In Sugar’s Grip

Sugar Bowls

Looking at the brain’s reward circuits is a hot research area, and sugar is one of the favorite substances to experiment with. Consequently, the past 12 months have been rich in sugar addiction news.

At the Oregon Research Institute, researchers started with 151 healthy, normal-weight teenagers. Some pigged out on ice cream for a period of time, while the others refrained. Then, the subjects were brought together with fMRI devices and milkshakes. The result, as measured by advanced technology:

… [T]eens who had eaten the most ice cream recently got the least amount of joy out of the experimental milkshake.

Habituation is one word for this phenomenon. Writer Sasha Orman says food addiction is “a very real thing,” and the milkshake experiment showed the kids’s experience was “parallel to the diminishing returns of drug addicts consuming more in a futile attempt to chase their first high.” It takes an increasing amount of the substance to get the same pleasurable effect, and sometimes that initial euphoria can never be reachieved. It’s what traditional opium addicts called “chasing the dragon.”

Kyle S. Burger and Eric Stice, the lead researchers, could not help noticing the similarity between their subjects’ reactions to sweet treats and the reactions of drug addicts to their substances of choice. Nevertheless, Burger told an MSNBC reporter:

I personally do not say food is addictive. I say energy-dense food, high sugar food, can elicit neural responses during consumption that parallel those seen in drug addiction. So it has addictive-like properties.

Ice cream was maybe not the best substance for that experiment, because it contains both sugar and milk, which is also apparently addictive for some humans (the PDF transcript is downloadable from this page). Dave Asprey of The Bulletproof Executive says that dairy protein can be very allergenic and inflammatory:

[…] and in a lot people it can convert into something called a casomorphin if it’s not digested properly and casomorphin is, as it sounds, like — morphine‖. It actives opiate receptors in your brain and if you’re one of those people who absolutely craves milk and you have to have cups of milk every day and you can’t live without your ice cream, well you may be one of those people who has a little bit of an opiate response to milk.

Food, sex, and exercise are all supposed to be intrinsically rewarding to a healthful extent. Random chemicals wandering around in the brain have the power to unbalance the reward system and throw everything into chaos. Sweden’s Uppsala University contributed a study of how the dopamine reward system can get hijacked by too much sugar. Daily Mail reporter Rob Waugh interviewed Associate Professor Asa Mackenzie, the lead researcher, and told readers:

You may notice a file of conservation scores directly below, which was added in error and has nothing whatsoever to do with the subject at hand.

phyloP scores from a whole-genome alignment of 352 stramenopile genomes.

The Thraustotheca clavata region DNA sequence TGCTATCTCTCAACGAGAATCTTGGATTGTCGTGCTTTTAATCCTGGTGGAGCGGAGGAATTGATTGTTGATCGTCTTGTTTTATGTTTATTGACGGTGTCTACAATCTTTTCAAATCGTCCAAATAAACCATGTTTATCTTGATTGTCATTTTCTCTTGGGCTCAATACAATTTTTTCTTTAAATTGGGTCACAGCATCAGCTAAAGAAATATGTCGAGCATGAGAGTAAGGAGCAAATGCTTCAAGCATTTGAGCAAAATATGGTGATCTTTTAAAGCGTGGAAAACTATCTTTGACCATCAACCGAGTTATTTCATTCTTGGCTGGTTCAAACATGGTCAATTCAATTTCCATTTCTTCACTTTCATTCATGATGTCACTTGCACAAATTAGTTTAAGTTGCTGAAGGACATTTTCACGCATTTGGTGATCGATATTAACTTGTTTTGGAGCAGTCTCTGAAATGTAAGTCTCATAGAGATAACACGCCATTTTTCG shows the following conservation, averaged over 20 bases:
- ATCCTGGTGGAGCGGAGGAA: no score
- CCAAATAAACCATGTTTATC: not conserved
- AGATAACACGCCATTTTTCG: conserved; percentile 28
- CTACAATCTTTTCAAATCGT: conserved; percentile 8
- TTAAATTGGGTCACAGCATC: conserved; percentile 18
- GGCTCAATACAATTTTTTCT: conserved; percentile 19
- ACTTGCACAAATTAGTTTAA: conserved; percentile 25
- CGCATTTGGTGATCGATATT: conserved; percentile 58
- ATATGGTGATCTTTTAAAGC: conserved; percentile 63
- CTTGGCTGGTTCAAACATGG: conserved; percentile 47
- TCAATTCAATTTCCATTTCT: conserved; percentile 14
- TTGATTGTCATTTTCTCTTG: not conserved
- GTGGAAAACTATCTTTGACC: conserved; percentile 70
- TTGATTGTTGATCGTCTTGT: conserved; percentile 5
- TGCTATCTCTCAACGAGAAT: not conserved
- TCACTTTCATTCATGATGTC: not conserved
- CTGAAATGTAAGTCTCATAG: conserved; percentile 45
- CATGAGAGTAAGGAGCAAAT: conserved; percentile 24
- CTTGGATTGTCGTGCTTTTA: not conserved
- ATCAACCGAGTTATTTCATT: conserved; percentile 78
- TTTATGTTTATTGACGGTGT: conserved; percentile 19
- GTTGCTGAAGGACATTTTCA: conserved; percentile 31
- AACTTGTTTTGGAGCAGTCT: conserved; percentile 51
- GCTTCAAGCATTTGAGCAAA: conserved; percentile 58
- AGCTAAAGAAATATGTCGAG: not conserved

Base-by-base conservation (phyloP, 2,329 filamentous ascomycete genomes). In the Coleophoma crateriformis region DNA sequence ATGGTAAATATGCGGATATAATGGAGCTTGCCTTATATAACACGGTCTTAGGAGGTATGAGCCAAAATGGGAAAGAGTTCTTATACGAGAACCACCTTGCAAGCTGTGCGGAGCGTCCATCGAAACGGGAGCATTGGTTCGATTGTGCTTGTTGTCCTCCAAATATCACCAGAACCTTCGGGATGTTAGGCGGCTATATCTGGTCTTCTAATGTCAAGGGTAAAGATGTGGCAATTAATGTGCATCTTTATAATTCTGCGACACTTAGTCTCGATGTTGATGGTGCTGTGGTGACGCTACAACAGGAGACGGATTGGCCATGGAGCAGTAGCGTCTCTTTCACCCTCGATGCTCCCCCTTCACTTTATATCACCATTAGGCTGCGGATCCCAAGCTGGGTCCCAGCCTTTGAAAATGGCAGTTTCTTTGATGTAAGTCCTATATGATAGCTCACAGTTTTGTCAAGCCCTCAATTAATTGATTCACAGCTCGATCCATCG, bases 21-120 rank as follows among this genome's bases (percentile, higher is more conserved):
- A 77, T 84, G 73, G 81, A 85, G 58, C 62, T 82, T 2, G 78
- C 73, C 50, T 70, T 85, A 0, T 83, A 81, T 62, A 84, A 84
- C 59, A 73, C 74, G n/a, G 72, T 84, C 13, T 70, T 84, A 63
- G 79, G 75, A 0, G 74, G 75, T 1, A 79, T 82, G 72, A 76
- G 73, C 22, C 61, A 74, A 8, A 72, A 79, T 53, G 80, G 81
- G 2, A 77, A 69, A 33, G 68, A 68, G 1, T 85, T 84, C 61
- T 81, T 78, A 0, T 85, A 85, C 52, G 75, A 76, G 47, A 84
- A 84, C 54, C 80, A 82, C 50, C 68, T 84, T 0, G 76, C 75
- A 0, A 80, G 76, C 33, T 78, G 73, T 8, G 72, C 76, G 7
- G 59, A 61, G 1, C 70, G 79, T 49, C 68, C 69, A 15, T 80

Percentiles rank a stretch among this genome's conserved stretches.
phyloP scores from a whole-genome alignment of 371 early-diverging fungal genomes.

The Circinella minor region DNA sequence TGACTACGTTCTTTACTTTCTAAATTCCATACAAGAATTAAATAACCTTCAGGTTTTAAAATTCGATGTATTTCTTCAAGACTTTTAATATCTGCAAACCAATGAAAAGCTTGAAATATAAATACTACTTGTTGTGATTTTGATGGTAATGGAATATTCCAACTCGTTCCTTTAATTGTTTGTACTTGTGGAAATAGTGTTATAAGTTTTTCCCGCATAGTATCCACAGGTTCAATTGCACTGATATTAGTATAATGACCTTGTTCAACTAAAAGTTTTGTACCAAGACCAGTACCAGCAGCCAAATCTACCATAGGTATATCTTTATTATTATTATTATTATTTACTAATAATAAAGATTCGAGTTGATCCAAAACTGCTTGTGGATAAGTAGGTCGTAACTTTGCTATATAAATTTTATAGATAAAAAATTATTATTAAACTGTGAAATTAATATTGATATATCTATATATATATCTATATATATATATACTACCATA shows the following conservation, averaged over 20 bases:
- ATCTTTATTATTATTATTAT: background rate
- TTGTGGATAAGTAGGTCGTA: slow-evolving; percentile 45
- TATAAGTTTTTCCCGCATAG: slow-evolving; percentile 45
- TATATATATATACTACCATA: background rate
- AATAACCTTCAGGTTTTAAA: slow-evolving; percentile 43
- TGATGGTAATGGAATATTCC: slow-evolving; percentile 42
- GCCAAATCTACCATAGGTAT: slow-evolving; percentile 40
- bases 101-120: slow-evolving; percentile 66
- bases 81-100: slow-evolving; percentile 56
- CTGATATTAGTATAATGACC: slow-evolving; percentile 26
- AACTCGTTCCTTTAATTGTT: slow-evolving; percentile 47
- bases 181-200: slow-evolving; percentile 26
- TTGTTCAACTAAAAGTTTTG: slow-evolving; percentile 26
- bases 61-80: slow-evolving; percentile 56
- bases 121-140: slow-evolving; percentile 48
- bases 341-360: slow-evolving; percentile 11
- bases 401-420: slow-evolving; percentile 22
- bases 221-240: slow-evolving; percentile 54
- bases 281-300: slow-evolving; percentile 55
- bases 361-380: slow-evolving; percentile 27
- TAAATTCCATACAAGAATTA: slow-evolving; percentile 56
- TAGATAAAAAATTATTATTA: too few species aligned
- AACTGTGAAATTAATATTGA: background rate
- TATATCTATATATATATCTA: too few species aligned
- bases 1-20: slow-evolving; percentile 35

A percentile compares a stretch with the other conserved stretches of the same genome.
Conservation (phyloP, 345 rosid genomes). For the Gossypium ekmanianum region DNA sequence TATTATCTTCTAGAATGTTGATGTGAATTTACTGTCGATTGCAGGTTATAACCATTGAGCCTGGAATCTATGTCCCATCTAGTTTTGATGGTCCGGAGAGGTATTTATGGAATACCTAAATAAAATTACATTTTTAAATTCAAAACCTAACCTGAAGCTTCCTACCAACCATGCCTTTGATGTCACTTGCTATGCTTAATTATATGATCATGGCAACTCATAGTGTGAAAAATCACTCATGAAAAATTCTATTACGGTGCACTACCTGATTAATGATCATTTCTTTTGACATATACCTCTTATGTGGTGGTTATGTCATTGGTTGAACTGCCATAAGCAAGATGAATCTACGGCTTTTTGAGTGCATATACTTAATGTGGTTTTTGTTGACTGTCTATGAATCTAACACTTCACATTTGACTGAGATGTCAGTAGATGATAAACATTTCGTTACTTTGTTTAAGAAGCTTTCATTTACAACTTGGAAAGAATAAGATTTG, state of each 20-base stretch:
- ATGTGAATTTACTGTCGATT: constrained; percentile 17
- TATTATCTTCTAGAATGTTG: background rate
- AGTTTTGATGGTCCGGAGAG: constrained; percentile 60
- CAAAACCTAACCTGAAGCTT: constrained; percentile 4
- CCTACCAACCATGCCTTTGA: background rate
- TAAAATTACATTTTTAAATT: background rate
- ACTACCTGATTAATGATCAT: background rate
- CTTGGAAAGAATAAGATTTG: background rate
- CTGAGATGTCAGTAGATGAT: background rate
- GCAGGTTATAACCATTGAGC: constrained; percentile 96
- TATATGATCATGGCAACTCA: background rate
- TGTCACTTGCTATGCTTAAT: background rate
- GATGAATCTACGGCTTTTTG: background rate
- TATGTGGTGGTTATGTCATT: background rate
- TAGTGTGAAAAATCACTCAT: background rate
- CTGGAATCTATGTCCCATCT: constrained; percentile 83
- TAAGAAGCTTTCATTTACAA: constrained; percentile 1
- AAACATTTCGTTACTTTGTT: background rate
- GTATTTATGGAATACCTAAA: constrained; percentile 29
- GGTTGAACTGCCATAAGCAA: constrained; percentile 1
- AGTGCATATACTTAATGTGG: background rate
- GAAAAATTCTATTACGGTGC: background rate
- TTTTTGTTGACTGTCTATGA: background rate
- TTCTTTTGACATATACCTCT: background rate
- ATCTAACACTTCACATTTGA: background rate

In the brain, dopamine works in conjunction with a brain receptor glutamate which is a crucial chemical in assisting memory… Researchers found that mice who were unable to ‘co-signal’ — as the process is known — would consume more cocaine and sugar than control mice. The mice that were unable to co-signal developed strong memories of drug-taking environments…. The mice seemed to remember places where they had ‘drug experiences’ better.

Bottom line, sugar is a drug, as packed with action and repercussions as any other drug. What this place/memory phenomenon might imply about obesity and food addiction is not yet clear, but chances are, it will turn out not to be good, and the subject is worth some thought.

Your responses and feedback are welcome!

Source: “Ice Cream as Addictive as Drugs Says Reseachers,” Food Digital, 02/27/12
Source: “Podcast #12,” The Bulletproof Executive, 11/25/11
Source: “Addiction to cocaine and sugar could be caused by the SAME faulty ‘circuit’ in the brain,” Daily Mail, 03/13/12
Image by avlxyz (Alpha).

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OVERWEIGHT: What Kids Say explores the obesity problem from the often-overlooked perspective of children struggling with being overweight.

About Dr. Robert A. Pretlow

Dr. Robert A. Pretlow is a pediatrician and childhood obesity specialist. He has been researching and spreading awareness on the childhood obesity epidemic in the US for more than a decade.
You can contact Dr. Pretlow at:

Presentations

Dr. Pretlow’s invited presentation at the American Society of Animal Science 2020 Conference
What’s Causing Obesity in Companion Animals and What Can We Do About It

Dr. Pretlow’s invited presentation at the World Obesity Federation 2019 Conference:
Food/Eating Addiction and the Displacement Mechanism

Dr. Pretlow’s Multi-Center Clinical Trial Kick-off Speech 2018:
Obesity: Tackling the Root Cause

Dr. Pretlow’s 2017 Workshop on
Treatment of Obesity Using the Addiction Model

Dr. Pretlow’s invited presentation for
TEC and UNC 2016

Dr. Pretlow’s invited presentation at the 2015 Obesity Summit in London, UK.

Dr. Pretlow’s invited keynote at the 2014 European Childhood Obesity Group Congress in Salzburg, Austria.

Dr. Pretlow’s presentation at the 2013 European Congress on Obesity in Liverpool, UK.

Dr. Pretlow’s presentation at the 2011 International Conference on Childhood Obesity in Lisbon, Portugal.

Dr. Pretlow’s presentation at the 2010 Uniting Against Childhood Obesity Conference in Houston, TX.

Food & Health Resources